“I don’t want to make the mistake of saying that. We definitely, a lot of what we do, is trying to match up personnel. For sure but when you talk about running the football, we’re going to run the same play and Melvin and Austin may run it differently. They may have the same success but when we are talking about the scheme of a run play specifically, if it’s not a specific one, then we feel like both of those guys can do it equally well. There’s certain things that each of them do independently well and we try to put them in those situations but in a general perspective talking about the run game, you have to have both of them be able to do your run game going into a game.”

On RB Melvin Gordon III’s performance:

“It’s hard to make that assessment because we haven’t seen Melvin for a while. I can’t base it off of what you see off the tape last year. He worked hard in practice, he looked good and he looks good this week. Hopefully we’ll perform better as an offense and Mel will get some opportunities to show that.”

On G Dan Feeney replacing C Mike Pouncey at center:

“It’s the way it goes sometimes. And maybe it worked out for the best. Feeney got a lot of that work in training camp and even in the preseason games. It wasn’t because of anything with Pouncey other than giving him a little bit of a break. We felt all along that Dan could be a really good center, and he’s worked at it. He’s always taken snaps in practice. Even last year doing that just because when you have seven or eight guys active for a game, you gotta have guys that can have positional flexibility. It certainly helps that he got to play with that first unit in a lot of those games and a lot of the preseason. We have a lot of confidence in Dan and what he can do. He did a good job in the second half. Things weren’t the greatest as far as that game goes for us, but Dan got in there and played well. We had one ball on the ground, which is just the way it happens sometimes, but going forward, we feel good about him.”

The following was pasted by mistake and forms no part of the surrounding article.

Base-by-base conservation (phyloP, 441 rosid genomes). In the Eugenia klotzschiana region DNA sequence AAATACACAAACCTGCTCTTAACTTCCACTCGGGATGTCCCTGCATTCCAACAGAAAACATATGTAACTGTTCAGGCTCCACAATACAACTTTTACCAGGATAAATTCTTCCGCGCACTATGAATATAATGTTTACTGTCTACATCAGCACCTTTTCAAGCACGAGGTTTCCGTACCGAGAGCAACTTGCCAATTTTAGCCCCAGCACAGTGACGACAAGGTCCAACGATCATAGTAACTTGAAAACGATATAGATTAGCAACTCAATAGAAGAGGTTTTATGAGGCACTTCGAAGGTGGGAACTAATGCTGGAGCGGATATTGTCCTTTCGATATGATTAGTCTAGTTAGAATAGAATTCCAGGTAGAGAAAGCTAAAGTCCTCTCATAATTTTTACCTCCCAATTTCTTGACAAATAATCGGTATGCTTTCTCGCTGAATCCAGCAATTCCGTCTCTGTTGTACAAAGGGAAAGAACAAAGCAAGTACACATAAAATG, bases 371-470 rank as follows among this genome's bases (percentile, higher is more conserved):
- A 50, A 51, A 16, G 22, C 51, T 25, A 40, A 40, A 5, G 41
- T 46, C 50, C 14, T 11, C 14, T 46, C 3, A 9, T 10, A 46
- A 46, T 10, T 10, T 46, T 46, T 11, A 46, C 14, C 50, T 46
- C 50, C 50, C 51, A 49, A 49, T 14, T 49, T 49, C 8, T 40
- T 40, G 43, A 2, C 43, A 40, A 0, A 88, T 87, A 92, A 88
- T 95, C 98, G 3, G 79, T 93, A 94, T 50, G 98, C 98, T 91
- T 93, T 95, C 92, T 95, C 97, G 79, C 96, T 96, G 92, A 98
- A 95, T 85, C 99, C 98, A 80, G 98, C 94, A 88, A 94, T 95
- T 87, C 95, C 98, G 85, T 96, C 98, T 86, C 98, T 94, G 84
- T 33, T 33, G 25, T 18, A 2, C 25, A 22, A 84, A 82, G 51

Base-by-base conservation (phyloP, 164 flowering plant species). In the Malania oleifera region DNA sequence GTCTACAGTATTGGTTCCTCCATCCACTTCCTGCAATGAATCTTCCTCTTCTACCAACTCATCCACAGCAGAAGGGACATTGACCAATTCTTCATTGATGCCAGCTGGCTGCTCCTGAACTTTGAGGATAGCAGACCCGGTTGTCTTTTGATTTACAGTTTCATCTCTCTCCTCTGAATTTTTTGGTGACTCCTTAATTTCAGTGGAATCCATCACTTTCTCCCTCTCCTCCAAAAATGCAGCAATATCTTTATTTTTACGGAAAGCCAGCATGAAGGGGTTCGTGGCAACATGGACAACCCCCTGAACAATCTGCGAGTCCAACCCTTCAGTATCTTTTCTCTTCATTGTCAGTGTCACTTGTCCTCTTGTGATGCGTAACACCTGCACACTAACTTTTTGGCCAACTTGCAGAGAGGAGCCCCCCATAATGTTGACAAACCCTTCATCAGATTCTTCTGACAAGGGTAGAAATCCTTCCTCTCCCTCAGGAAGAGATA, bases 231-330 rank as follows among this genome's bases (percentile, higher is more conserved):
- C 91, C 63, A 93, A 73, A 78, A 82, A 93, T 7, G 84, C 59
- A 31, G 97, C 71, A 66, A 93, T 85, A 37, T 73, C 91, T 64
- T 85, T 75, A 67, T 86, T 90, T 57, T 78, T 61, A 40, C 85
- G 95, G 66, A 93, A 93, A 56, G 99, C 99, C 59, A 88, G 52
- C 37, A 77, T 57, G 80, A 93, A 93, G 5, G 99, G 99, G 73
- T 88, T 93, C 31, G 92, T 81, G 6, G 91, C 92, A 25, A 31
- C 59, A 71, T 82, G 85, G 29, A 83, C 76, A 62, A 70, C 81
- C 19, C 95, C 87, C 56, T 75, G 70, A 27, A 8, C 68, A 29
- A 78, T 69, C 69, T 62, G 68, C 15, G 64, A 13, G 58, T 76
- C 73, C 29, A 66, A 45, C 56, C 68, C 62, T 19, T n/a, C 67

On what he likes about G Dan Feeney at center:

“First of all, he loves the game, and he studies it, and he works his tail off. One of the things that I’ve noticed is that every day he was in there with Pouncey; they were working out together. When you have a great leader or a good veteran like Mike doing that, you can see younger guys grow. Dan’s not a rookie by any stretch. He’s played a lot of plays. He went through a touch stretch last year. That’s not easy. And to go back into it this year and prepare the way he did. And he was playing well for us even before we moved him to center. You feel really good about what he did that way. You have the respect for Dan because of the way he’s worked and overcome that and was playing well. He’s played well for us as a guard, and we’ve been efficient. We had one game and it didn’t go as well and he played some at center. We feel good about him going forward. He’s got movement skills that you like at that position, and he’s got good strength. He knows the offense. I think one of the big things is understanding the protections and the checks of what we’re doing (in the) run game or (the) pass game. It’s not like you haven’t had someone in there that hasn’t been doing it. He’s as involved with that as anybody could be, sitting right next to the center in a lot of those schemes, so we feel good about that transition.”